When planning your floor, you’ll also need to consider access to water pipe access to the equipment in the wet room, so make allowance for that as well.
If you’re installing an electric power shower, or other electrical equipment, you’ll need to factor these into the plans.
Tanking – Essential Water Proofing Of Your Wet Room
When you have the plans created for your floor, the next key aspect of wet room installation is the tanking (also known as water proofing). Water proofing is essential where, unlike a bath or a shower tray where the water is contained in a singular area and then removed through the plughole, in a wet room the water covers the room.
A good tanking kit is therefore essential to water proof your showering area. Here at Simply Wetrooms we provide two different types of tanking kits – a paint on tanking kit and a membrane type (our Orca tanking kit).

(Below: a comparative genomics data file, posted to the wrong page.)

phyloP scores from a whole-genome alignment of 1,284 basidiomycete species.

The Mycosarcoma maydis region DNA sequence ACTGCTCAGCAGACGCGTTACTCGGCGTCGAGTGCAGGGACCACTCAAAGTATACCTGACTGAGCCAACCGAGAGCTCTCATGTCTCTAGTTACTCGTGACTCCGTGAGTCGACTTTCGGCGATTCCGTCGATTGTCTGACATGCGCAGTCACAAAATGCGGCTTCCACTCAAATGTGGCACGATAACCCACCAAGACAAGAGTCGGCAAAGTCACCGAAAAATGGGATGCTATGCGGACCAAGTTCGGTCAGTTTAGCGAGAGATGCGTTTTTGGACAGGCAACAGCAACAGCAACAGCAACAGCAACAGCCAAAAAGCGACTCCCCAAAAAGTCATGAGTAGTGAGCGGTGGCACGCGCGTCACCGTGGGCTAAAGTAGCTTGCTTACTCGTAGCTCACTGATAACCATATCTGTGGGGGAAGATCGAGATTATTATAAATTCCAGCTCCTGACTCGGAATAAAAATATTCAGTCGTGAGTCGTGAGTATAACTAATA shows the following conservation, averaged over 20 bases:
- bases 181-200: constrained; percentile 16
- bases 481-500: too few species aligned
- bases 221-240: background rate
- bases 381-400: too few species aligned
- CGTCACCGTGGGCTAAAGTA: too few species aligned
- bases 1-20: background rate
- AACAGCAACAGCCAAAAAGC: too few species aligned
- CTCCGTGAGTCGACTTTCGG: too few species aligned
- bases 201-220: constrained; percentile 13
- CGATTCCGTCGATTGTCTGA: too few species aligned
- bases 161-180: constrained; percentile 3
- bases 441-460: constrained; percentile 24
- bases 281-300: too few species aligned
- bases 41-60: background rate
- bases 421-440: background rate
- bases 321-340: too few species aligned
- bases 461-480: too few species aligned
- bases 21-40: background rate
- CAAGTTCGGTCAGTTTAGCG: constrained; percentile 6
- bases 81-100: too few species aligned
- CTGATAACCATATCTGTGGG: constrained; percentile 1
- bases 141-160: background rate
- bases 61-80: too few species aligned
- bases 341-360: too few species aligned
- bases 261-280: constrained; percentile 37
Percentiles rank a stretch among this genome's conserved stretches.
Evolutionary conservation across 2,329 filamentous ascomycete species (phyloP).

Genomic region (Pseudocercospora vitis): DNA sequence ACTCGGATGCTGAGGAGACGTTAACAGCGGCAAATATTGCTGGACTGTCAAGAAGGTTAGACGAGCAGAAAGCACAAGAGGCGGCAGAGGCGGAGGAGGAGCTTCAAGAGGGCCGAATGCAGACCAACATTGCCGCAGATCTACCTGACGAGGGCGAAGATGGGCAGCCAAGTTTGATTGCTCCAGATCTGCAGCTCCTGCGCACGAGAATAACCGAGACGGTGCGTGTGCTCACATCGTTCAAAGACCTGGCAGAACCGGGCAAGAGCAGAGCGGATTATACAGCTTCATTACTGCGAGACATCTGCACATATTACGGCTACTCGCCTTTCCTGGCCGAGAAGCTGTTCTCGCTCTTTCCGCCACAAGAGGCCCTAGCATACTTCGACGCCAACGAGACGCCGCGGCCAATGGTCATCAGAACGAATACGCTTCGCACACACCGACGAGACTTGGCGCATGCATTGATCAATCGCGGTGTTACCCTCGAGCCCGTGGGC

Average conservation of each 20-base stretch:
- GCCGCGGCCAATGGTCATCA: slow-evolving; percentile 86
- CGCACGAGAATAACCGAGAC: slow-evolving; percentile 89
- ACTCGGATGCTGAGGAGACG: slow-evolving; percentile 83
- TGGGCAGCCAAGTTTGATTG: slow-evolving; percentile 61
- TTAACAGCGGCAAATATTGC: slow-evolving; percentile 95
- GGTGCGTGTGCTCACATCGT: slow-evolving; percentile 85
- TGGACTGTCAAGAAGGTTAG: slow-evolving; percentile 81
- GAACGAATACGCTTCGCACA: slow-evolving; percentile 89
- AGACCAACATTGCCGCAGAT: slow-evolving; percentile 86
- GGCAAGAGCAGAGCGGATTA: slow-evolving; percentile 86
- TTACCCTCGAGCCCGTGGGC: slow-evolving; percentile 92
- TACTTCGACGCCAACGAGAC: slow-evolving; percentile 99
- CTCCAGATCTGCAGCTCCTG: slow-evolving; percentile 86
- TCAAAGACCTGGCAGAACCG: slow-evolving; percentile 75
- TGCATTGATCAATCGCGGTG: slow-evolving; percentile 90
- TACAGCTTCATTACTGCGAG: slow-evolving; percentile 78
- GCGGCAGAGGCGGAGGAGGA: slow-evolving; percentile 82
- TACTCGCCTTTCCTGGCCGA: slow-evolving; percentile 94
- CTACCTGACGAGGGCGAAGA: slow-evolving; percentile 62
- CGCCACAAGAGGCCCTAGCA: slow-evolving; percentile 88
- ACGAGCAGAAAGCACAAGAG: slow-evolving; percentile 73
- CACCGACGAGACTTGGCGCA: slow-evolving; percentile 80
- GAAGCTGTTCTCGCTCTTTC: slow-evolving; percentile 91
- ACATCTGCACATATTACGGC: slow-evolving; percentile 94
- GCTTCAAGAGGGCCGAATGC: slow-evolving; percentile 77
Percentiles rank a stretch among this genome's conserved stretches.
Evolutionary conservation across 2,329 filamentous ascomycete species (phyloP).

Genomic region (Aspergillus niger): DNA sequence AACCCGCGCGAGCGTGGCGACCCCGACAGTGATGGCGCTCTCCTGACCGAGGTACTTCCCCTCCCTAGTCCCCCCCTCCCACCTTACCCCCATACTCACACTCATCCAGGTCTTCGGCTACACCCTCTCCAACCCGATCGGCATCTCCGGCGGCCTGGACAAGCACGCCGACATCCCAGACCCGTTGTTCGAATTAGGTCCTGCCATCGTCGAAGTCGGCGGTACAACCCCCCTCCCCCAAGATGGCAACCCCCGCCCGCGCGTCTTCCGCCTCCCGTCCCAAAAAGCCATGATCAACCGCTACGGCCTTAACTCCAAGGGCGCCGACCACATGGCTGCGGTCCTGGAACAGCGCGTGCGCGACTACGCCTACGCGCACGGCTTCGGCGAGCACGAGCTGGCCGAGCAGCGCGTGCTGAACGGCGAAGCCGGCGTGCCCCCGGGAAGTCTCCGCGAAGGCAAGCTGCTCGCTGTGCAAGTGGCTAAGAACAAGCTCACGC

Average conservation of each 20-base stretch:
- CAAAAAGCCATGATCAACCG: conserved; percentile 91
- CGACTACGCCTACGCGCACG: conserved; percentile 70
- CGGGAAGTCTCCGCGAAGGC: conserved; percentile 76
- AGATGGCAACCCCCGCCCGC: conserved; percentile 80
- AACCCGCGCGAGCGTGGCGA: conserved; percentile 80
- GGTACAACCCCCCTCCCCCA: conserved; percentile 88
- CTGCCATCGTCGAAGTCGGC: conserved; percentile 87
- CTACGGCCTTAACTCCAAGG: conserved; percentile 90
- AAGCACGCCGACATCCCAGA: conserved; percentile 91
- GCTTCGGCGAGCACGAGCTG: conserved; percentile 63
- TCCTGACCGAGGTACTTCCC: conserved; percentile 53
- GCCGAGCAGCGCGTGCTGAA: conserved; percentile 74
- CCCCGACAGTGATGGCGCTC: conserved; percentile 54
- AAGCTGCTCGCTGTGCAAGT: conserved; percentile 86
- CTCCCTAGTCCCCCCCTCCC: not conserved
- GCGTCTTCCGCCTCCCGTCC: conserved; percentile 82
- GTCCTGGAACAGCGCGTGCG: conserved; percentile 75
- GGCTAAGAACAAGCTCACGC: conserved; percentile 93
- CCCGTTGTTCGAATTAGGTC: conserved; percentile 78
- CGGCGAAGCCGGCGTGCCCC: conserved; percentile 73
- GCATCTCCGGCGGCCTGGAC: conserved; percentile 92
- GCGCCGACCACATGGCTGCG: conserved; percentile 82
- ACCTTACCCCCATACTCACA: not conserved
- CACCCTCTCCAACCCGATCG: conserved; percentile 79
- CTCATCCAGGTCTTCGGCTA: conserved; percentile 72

A membrane tanking kit offers advantages over a paint-on variety in that they are 100% guaranteed to create a seal. You can see where a membrane tanking kit has been installed, making it easy and simple to ensure that it’s been fitted. With a paint-on tanking it, it’s easy to miss areas or not create a perfect seal if not used correctly.
Paint on tanking kits also take time to dry, normally 24 hours, whilst also add labour time to the installation with the painting required. Membranes are installed and then can be tiled on immediately, a great advantage if you are time restricted and need to turn around an installation quickly.
We do provide both options as we understand that a tanking kit can be expensive, especially in a larger wet room area. You just need to make a decision based on your budget and the area.
Choosing Sanitaryware For Your Wetroom – Basins, Bidets and Toilets
Unless you’re installing a wetroom which is purely a shower room, then the chances are you’ll also need sanitaryware within your wetroom.
It’s common for wet rooms to be created in small spaces, so when looking for sanitaryware you need to consider the space available. Think about installing smaller units, with a compact basin and toilet which are wall mounted rather than having pedestals which take up room.
Toilets with concealed cisterns can also be used to save space.
We have a great selection of basins and toilets which are ideal for smaller areas, check out our full sanitaryware range!